|the American Combination Register|
|December 25, 2003: Your intrepid author is rather startled to find this unusual machine beneath his Christmas tree, courtesy of his even more intrepid wife, Tammy. And what a surprise it is!
What we are looking at here is the AMERICAN COMBINATION REGISTER, a cash register which falls, design-wise, into my favorite AMOD category but which is decidedly unusual compared to the other machines in our collection. For starters, it's one of only two slide, or lever index, operated adding machines here -- and for two, it's an honestly rare adding machine mounted upon a drawer which is also clearly identified as a product of the same company. Most actually are, by the way, but some are not, and something this unusual might be suspected as being a "not."
|At left: What would you mount an American Adding Machine on top of in order to convert it into a cash register? Naturally, the "American Cash Drawer," a product of the American Can Company, Chicago, Illinois -- as, of course, is the adding machine sitting on top of it. The drawer is of wood, as is the frame, and four recesses on top accept the feet of the adding machine. A rod protrudes from the machine bottom, pressing a corresponding button to open the drawer when the right-hand crank is operated.|
|Now, keep in mind that typewriters are my usual fare, not adding machines. However, a brief bit of research finds that the American Can Company was formed in 1901, and was the result of the simultaneous merger and / or buyout of some 60 different canning and packaging manufacturers nationwide. The major player in this consortium was the Norton Bros. Co. of Chicago, which apparently became the main plant in that area for American Can, and may have been the plant at which the unusual American Adding Machines were produced.
Most of the adding machines of this brand are simple non-listing machines, it appears (and that's all I've ever seen in my travels; I look at 'em but skip 'em all.) This machine is not only a listing adding machine, but has been specially relabeled as part of the factory-built combination. (Normally, these will just say "American Adding Machine -- American Can Company.")
|Although not in mint condition, the machine is actually pretty good overall, and still works perfectly. Some interesting detail features are present, too. The platen is actually made of wood, and the machine has some sort of odd "keyboard divider" added onto its top; you can see two screws sticking out of its ends, one either side, to clamp it onto the machine's top. Of course, since I don't "do" adding machines, I'm unfamiliar with it, and the instruction label underneath is missing. The machine also has a large shroud on the rear to contain the tape. It certainly looks quite unlike any of our other cash registers because of the lever-setting mechanism for each digit. It's also possibly the oldest cash register we have. The machine is finished in a brown paint, with a hint of woodgrain in the finish. I don't fully restore, but only clean, my machines, so after dusting it'll stay the way it is.|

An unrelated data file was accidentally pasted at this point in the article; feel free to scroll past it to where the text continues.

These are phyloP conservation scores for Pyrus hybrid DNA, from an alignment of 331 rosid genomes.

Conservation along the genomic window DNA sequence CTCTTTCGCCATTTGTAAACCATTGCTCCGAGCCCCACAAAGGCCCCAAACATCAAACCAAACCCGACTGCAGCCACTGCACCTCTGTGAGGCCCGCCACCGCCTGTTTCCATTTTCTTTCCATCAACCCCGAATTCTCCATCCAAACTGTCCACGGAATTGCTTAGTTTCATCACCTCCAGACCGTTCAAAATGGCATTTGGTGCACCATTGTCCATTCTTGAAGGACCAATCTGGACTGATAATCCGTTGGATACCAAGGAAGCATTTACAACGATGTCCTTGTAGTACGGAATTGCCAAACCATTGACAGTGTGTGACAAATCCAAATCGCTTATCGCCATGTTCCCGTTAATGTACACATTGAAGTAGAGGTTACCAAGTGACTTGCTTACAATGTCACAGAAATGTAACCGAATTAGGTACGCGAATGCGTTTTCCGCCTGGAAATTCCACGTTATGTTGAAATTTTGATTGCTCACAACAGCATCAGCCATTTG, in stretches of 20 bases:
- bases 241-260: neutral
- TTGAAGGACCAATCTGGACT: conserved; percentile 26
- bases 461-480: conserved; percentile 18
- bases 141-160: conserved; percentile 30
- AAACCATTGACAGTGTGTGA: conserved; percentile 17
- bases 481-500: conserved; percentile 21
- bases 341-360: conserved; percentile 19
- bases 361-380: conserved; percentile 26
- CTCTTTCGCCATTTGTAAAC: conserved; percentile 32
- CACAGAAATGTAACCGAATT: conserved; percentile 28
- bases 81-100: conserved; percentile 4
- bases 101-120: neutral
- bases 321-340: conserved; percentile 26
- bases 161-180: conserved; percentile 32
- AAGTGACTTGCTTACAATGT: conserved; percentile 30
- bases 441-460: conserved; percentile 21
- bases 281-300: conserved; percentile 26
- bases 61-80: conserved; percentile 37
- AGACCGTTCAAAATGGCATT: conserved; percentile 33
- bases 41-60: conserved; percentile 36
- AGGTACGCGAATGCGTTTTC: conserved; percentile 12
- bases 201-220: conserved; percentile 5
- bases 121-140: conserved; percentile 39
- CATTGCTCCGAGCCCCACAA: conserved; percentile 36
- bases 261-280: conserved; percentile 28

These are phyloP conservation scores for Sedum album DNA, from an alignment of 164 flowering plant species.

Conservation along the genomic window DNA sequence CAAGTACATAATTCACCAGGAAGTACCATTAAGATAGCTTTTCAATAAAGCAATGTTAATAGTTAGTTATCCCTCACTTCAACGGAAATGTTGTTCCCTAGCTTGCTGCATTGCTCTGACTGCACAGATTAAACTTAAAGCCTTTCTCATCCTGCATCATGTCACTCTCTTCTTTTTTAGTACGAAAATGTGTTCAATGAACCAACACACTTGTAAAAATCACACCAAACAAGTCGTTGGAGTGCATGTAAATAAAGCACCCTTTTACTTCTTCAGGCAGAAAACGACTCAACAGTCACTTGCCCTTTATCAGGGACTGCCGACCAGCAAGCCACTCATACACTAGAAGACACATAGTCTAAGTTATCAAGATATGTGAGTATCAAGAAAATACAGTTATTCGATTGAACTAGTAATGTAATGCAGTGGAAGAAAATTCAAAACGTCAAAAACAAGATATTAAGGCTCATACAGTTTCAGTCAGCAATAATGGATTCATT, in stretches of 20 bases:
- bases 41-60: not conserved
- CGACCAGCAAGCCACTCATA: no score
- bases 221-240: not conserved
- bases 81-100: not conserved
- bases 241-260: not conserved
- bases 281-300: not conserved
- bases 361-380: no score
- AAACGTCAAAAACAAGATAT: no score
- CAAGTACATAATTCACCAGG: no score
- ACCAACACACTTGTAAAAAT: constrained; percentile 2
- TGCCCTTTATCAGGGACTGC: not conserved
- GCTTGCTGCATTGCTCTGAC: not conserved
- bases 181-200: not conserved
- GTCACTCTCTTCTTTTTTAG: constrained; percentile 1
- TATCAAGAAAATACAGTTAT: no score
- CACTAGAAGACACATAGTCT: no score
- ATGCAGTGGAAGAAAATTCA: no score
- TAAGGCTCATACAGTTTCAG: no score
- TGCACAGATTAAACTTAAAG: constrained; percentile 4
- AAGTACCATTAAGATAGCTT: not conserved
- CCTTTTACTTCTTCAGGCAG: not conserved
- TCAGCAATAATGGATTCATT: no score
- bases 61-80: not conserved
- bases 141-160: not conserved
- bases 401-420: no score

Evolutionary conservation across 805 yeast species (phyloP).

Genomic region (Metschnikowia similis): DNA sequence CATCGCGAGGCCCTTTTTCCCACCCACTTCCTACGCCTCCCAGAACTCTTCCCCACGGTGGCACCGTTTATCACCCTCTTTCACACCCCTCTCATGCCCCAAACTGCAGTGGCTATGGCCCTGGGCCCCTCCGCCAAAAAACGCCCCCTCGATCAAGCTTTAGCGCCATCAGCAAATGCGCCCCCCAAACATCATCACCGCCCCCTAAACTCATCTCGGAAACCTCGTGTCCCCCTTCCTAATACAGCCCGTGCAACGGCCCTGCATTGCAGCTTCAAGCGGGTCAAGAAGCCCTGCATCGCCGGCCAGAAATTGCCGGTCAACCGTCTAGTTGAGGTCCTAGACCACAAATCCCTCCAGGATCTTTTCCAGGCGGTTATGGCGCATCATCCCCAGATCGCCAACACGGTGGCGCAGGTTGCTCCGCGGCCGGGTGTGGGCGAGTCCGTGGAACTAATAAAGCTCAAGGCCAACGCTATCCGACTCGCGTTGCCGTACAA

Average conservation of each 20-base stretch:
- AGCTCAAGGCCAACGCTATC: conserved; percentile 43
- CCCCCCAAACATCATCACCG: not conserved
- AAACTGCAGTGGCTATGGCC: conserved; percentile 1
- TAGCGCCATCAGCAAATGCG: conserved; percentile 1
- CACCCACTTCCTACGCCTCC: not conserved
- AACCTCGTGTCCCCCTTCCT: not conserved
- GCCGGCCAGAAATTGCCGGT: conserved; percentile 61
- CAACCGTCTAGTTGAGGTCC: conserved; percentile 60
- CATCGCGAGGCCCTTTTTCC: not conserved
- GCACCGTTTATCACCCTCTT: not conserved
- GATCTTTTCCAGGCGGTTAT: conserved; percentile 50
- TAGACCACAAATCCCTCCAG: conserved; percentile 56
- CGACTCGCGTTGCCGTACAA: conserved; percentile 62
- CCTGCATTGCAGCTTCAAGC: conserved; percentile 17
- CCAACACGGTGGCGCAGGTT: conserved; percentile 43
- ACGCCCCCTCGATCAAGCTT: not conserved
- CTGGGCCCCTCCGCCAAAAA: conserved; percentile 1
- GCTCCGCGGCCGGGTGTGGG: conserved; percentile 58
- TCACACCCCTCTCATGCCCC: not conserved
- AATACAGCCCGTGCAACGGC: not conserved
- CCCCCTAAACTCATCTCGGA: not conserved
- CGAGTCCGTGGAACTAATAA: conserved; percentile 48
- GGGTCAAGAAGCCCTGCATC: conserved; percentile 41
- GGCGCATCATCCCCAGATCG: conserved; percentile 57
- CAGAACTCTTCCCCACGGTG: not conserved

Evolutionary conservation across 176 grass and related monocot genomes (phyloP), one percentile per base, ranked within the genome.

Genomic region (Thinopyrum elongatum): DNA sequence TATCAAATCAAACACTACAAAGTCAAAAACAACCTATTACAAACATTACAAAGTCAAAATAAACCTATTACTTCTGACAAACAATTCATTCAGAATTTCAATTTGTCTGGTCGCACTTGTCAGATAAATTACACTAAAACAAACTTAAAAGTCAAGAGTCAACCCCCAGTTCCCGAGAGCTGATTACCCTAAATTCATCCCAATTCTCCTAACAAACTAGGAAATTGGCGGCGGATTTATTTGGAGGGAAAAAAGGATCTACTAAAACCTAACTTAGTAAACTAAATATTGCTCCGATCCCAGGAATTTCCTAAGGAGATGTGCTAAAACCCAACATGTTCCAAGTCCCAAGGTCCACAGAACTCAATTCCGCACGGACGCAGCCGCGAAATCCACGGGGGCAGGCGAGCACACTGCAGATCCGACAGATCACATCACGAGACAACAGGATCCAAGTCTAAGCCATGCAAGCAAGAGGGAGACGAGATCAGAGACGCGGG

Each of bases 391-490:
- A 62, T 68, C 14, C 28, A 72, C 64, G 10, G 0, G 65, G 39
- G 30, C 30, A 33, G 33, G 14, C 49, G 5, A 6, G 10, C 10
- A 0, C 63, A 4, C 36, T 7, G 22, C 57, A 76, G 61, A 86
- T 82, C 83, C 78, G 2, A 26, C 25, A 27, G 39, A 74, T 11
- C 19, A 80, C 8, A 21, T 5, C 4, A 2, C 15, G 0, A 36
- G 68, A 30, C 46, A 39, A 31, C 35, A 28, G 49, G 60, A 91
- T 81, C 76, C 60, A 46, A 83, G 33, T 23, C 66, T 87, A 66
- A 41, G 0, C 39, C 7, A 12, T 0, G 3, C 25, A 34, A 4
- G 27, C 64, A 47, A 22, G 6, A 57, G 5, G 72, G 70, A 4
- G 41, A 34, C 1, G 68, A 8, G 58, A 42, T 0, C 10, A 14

|Tammy's pride and joy is her McCaskey register in original trim with oak drawer; but this one is now mine!!|
|Click "next" to see some other unusual cash registers.|
|There are some other kinds of machines that we have collected over time; Tammy's assortment of McCaskey Register Company items is already well-known. We also have some other cash registers, and some adding machines too. Then there's this assortment of vintage but decidedly non-mainstream sewing machines that we own. You can see a selection of pages about these other various machines and/or office products on these pages. THIS PAGE: The American Combination Register.|
|Click here to see another cash register page, showing products by Corona / Smith-Corona and the Indiana Cash Drawer Company. Also on this page: McCaskey / Victor-McCaskey / Victor.|